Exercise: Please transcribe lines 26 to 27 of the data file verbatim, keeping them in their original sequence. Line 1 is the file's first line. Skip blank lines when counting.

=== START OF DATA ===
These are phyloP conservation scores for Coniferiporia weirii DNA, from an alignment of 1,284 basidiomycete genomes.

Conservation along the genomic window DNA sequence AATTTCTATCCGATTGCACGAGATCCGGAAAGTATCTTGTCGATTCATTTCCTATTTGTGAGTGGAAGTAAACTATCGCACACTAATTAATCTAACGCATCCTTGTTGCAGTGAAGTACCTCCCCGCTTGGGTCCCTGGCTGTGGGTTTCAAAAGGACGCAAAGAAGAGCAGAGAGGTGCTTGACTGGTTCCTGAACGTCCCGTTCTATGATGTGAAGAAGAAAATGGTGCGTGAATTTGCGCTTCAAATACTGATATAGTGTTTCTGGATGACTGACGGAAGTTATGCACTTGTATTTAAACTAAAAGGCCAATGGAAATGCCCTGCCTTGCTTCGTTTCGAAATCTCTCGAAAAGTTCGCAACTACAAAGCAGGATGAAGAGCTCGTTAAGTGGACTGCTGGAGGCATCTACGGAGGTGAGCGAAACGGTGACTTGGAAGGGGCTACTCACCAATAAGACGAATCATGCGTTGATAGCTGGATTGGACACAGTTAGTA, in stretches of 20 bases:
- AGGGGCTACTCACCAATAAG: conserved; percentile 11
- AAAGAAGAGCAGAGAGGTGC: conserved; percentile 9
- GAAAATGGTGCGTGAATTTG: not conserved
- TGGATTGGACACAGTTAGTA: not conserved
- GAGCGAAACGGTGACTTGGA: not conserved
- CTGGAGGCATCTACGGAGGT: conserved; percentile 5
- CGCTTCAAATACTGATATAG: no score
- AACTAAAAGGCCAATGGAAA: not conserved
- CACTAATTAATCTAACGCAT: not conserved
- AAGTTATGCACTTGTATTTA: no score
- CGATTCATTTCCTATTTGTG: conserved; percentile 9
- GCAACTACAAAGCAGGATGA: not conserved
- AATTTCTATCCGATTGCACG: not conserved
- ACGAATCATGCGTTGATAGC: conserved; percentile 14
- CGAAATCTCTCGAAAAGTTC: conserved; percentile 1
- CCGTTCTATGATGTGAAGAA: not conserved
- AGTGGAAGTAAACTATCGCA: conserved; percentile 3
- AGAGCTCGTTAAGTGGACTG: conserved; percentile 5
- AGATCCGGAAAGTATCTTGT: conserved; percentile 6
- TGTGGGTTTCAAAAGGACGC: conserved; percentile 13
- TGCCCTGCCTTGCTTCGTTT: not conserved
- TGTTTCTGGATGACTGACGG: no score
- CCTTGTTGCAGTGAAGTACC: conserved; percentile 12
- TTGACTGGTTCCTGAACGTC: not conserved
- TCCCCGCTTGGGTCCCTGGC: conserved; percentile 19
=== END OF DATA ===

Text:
- TTGACTGGTTCCTGAACGTC: not conserved
- TCCCCGCTTGGGTCCCTGGC: conserved; percentile 19